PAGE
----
‘Tonight Nothing’: the things we carry

A new play asks which parts of our past we should bring with us, and which we should leave behind.


Are we what we hoard? Anti consumerist phenomena like the minimalist living movement warn us of the dangers of our stuff. Our desire for it can keep us from finding our own meaning, or at least enjoying the things that really matter. 

In their crisp, moving show Tonight Nothing,which enjoyed a brief run at Portland’s CoHo Theater the last weekend in July, creator/performers Merideth Kaye Clark and Katherine Murphy Lewis see the stuff we can’t let go of as symbols, even talismans, of our past experiences and personalities. (Read Marty Hughley’s ArtsWatch preview.) The question for their characters, Kaye and Em, is whether they hold us back, or help us figure out who we really are. It’s not about the stuff — it’s about the people who carry it with them.

Clark & Lewis in ‘Tonight Nothing.’ Photo: Steve Brian.

In a series of vignettes interspersed with letters spoken aloud to the audience by each actor to each other, we see Kaye and Em’s close friendship evolve, from college through various  life changes — marriages, birth, love affairs. As their decade-long conversation proceeds through periods together and apart, both physically and emotionally, we see how very different these friends are — and how their friendship abides those differences.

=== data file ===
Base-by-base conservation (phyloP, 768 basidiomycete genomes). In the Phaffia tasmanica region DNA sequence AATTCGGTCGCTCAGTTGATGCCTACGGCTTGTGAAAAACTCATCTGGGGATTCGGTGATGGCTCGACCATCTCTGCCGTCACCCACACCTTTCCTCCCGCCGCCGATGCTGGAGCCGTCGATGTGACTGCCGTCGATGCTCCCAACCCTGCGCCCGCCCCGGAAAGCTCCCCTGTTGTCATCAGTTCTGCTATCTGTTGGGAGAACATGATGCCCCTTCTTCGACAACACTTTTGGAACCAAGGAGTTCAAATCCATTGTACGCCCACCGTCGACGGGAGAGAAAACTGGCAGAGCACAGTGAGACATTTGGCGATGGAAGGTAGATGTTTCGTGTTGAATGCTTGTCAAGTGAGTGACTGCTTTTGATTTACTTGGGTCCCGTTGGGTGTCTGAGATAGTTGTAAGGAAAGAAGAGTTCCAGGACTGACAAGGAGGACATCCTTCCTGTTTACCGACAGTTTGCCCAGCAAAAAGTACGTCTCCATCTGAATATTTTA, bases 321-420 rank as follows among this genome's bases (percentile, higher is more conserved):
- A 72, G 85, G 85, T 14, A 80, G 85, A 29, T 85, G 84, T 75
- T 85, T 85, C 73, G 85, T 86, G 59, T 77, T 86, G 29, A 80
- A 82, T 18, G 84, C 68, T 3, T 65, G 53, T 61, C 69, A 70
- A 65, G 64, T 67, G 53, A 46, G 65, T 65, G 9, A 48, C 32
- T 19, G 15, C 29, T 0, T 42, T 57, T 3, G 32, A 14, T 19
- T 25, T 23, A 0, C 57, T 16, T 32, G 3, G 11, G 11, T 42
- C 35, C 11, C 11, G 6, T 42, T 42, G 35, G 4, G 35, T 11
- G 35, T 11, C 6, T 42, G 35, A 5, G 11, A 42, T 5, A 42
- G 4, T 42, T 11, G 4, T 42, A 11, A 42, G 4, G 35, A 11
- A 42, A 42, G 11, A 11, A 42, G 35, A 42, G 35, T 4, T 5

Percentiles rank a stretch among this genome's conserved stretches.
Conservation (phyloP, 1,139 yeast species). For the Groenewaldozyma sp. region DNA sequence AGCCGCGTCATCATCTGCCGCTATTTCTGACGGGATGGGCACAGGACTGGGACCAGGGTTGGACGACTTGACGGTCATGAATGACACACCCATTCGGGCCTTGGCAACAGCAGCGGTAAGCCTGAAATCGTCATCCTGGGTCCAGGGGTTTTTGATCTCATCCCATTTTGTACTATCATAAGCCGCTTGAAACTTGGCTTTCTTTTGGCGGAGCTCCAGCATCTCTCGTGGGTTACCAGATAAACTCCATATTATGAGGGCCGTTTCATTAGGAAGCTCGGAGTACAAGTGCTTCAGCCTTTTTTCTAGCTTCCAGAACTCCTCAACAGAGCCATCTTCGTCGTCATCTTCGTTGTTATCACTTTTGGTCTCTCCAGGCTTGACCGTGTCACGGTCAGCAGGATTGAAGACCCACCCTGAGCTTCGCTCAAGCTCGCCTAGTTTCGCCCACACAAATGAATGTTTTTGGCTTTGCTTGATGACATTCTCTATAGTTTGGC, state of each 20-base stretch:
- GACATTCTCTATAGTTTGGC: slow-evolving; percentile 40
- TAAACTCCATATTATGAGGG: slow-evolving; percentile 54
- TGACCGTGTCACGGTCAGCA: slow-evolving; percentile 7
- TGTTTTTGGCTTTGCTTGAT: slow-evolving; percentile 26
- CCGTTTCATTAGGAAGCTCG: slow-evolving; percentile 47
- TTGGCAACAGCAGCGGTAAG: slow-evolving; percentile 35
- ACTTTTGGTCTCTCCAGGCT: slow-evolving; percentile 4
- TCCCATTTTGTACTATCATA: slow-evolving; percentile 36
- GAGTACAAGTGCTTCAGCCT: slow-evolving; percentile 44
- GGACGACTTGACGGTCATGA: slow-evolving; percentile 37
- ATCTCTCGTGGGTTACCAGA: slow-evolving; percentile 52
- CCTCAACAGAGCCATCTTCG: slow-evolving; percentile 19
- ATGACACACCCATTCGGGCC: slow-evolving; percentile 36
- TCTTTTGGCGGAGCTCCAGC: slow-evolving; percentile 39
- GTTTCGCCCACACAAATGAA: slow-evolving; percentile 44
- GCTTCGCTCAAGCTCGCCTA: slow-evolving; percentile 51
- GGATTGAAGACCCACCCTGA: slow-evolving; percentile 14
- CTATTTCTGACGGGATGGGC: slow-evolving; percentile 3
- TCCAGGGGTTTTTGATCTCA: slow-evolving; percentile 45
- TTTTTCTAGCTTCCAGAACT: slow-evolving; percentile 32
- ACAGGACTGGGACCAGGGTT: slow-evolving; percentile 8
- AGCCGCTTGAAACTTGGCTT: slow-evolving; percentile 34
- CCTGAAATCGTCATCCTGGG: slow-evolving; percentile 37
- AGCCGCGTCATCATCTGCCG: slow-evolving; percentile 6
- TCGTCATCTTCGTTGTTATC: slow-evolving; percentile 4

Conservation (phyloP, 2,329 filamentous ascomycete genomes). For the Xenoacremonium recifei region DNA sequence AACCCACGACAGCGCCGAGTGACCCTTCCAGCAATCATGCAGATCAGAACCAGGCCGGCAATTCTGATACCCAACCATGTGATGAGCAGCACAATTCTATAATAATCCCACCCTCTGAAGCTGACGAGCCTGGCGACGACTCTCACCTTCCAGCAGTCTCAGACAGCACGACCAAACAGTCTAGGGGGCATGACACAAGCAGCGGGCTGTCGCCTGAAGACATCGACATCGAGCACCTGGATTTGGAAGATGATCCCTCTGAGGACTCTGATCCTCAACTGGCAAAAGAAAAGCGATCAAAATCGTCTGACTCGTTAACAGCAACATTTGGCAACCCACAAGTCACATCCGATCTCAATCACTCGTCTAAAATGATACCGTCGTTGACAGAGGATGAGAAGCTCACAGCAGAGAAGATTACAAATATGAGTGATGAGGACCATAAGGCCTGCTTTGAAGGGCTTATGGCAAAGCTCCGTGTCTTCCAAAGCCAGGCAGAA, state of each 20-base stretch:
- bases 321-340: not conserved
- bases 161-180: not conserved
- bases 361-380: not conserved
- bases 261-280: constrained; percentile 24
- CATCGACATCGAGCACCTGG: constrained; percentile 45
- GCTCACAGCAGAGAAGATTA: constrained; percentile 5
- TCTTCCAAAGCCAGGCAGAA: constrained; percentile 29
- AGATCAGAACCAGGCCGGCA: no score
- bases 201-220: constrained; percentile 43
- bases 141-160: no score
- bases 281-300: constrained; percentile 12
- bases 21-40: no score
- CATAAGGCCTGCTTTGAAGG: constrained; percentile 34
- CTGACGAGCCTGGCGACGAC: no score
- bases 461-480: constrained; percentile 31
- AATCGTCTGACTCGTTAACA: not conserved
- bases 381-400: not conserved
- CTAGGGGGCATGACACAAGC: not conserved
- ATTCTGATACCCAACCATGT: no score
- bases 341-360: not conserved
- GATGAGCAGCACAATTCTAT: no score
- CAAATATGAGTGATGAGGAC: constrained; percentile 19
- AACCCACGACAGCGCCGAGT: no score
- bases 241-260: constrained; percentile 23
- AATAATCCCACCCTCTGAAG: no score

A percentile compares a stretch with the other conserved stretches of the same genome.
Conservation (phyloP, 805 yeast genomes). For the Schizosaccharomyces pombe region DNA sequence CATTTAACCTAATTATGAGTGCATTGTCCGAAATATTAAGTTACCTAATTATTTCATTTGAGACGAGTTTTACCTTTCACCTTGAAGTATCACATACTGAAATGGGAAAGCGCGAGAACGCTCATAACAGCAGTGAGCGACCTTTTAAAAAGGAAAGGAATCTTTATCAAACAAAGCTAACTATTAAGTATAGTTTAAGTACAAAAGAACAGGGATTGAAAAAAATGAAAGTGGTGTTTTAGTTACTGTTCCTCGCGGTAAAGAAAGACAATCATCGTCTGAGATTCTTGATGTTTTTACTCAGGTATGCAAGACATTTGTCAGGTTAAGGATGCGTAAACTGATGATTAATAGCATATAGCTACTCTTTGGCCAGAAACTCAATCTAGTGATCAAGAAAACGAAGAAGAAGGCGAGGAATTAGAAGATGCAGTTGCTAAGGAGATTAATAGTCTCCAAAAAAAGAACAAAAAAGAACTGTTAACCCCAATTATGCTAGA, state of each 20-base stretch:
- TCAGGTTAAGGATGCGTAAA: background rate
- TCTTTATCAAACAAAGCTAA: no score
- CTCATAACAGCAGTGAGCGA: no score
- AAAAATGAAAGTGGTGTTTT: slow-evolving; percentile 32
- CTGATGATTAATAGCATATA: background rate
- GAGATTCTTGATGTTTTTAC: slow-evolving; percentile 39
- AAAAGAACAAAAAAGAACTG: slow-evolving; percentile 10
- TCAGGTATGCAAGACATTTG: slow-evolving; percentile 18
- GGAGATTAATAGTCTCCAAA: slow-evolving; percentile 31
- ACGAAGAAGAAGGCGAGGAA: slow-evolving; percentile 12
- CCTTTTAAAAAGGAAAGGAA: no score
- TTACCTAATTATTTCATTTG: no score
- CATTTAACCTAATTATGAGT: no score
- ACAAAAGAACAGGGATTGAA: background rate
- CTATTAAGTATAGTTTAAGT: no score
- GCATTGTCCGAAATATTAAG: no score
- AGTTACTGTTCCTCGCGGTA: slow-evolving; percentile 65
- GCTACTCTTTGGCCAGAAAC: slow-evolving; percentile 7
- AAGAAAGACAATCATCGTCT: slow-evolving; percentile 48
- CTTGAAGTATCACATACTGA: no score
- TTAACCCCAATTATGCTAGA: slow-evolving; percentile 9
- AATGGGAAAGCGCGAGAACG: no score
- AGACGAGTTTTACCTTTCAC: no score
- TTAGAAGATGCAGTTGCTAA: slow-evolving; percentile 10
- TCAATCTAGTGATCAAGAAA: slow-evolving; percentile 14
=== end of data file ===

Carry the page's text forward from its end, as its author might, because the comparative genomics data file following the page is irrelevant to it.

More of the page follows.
Kaye is impulsive, a free spirit who flees broken relationships by overstuffing her backpack and lighting out for Europe or other fascinating destinations — anything to distract her from facing her own flaws that led her into bad choices in the first place. In the opening scene, she tells the audience that wherever she runs, she brings too much with her —and not just physical objects like her red electric wok. Kaye clings to the artifacts of her past — whether carried in her backpack or temporarily stowed in Em’s attic, just as she does bad patterns and partners.

By contrast, Em, a scientist moving implacably forward to achieve her professional and relationship goals, leaves behind critical parts of her identity, sacrificing what gives her meaning. She’s a planner, an achiever, a fixer, trying to balance work and family. This poignant crossing of the two friends’ contrasting relationships to their shared past gives the story its complex power.

More than halfway in, a third character appears. Clark plays Em’s time-traveling long-dead great aunt, Lela, a real historical character here portrayed as a kind of trap-shooting Yoda with a Dolly Parton delivery and a no-nonsense Marie Kondo attitude. Her fantasy / magical realist attic apparition dispenses life advice in the guise of (sometimes overstretched) metaphors about shooting, and in recounting her own ways of courageously confronting setbacks, even tragic ones.